Reuters has a helpful explainer that addresses the question, How important is Hong Kong to the rest of China?

Panda politics in Germany: The Berlin Zoo is the home of two baby pandas, and the Guardian reports that “a competition to name them has increased pressure on the government of Angela Merkel, who kicked off a trip to Beijing with a large economic delegation on Thursday. The German tabloid Bild has called on Berliners to choose Hong and Kong as names for the cubs.” 

—Lucas Niewenhuis

3. Placebo trade talks set for October in Washington

“China and the United States on Thursday agreed to hold high-level talks in early October,” reports Reuters

The meeting was arranged during a phone call between Chinese Vice Premier Liú Hè 刘鹤 and U.S. Trade Representative Robert Lighthizer and U.S. Treasury Secretary Steven Mnuchin, China’s commerce ministry said in a statement on its website. China’s central bank governor Yì Gāng 易纲 was also on the call…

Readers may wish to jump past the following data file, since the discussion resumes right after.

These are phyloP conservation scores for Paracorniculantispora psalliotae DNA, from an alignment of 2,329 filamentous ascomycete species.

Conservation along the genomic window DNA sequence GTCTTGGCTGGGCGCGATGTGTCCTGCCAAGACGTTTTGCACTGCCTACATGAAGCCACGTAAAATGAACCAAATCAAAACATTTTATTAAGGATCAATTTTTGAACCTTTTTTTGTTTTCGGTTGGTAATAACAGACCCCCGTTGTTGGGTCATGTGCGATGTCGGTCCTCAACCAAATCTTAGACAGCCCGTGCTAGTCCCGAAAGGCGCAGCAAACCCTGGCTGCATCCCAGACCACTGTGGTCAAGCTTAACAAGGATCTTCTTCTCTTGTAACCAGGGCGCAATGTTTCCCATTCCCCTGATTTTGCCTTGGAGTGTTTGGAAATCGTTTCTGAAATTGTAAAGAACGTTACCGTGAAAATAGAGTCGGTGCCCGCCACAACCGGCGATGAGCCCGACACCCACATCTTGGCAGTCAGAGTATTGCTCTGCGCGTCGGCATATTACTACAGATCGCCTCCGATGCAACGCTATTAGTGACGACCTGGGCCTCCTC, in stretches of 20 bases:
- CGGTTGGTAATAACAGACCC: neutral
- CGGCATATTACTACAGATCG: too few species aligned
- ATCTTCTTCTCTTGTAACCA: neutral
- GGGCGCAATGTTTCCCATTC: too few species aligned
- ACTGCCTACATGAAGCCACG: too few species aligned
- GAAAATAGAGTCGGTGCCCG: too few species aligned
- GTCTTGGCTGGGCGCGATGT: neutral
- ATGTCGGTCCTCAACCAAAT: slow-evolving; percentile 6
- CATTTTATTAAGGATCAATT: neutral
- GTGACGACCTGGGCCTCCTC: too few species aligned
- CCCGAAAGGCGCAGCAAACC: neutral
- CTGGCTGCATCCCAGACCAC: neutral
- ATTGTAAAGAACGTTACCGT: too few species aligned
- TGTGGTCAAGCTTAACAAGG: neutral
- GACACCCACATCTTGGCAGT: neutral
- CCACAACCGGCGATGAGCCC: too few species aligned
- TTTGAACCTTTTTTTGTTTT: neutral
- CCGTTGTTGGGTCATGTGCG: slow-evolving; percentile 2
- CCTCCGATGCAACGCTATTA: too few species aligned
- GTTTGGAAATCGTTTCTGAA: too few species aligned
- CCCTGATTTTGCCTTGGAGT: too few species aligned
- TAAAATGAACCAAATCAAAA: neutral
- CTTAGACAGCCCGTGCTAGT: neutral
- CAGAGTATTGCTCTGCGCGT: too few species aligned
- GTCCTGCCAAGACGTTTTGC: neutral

“Lead negotiators from both sides had a really good phone call this morning,” China’s commerce ministry spokesman Gāo Fēng 高峰 said in a weekly briefing. “We’ll strive to achieve substantial progress during the 13th Sino-U.S. high-level negotiations in early October.”

The markets — damned fools — responded immediately: “The Dow Jones Industrial Average jumped more than 400 points, or roughly 1.6 percent, in late morning trading,” according to the Washington Post. “The broader S&P 500 index also rose as did the technology-heavy NASDAQ.”

It’s hard to believe, however, that the talks will lead to much. As the Washington Post says, “It’s unclear whether either side expects significant outcomes from the talks.” The New York Times says (porous paywall) that “if held as scheduled, the talks would take place after new American tariffs kick in, which could make it difficult for the two sides to reach a deal.” 

A little spicier, and in my view correct, is this view from Beijing-based American lawyer and former four-term chairman of the American Chamber of Commerce in China James M. Zimmerman, on Twitter